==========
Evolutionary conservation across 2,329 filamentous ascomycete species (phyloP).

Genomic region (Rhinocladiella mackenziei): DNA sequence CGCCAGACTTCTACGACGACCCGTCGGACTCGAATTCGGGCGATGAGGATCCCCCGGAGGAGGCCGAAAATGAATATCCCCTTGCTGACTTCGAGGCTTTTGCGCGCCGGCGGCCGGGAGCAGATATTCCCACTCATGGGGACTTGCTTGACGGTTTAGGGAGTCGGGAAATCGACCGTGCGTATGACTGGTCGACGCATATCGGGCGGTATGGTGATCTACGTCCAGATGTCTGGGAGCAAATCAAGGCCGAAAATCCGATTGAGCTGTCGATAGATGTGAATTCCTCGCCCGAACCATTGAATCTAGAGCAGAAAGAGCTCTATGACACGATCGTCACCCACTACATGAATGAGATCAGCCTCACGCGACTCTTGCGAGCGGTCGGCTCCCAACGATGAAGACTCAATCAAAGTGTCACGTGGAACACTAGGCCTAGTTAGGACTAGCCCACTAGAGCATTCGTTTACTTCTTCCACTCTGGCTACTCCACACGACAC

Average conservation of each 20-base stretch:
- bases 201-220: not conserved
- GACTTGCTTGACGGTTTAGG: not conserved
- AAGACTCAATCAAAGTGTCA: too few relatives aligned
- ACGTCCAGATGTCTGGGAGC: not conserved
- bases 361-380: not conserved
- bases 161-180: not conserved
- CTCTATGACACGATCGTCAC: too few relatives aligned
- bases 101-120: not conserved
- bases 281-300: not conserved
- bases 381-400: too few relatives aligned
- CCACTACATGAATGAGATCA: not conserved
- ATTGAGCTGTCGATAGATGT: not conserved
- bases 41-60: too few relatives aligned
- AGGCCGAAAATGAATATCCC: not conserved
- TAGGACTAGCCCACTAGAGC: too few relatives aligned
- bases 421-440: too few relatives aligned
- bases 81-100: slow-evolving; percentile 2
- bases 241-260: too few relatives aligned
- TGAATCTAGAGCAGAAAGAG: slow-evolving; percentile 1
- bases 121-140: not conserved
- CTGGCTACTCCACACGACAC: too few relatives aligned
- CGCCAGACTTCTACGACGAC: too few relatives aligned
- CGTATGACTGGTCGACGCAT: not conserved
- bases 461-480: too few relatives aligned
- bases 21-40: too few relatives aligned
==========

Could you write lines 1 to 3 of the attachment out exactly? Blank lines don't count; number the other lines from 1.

Evolutionary conservation across 2,329 filamentous ascomycete species (phyloP).

Genomic region (Rhinocladiella mackenziei): DNA sequence CGCCAGACTTCTACGACGACCCGTCGGACTCGAATTCGGGCGATGAGGATCCCCCGGAGGAGGCCGAAAATGAATATCCCCTTGCTGACTTCGAGGCTTTTGCGCGCCGGCGGCCGGGAGCAGATATTCCCACTCATGGGGACTTGCTTGACGGTTTAGGGAGTCGGGAAATCGACCGTGCGTATGACTGGTCGACGCATATCGGGCGGTATGGTGATCTACGTCCAGATGTCTGGGAGCAAATCAAGGCCGAAAATCCGATTGAGCTGTCGATAGATGTGAATTCCTCGCCCGAACCATTGAATCTAGAGCAGAAAGAGCTCTATGACACGATCGTCACCCACTACATGAATGAGATCAGCCTCACGCGACTCTTGCGAGCGGTCGGCTCCCAACGATGAAGACTCAATCAAAGTGTCACGTGGAACACTAGGCCTAGTTAGGACTAGCCCACTAGAGCATTCGTTTACTTCTTCCACTCTGGCTACTCCACACGACAC

Average conservation of each 20-base stretch: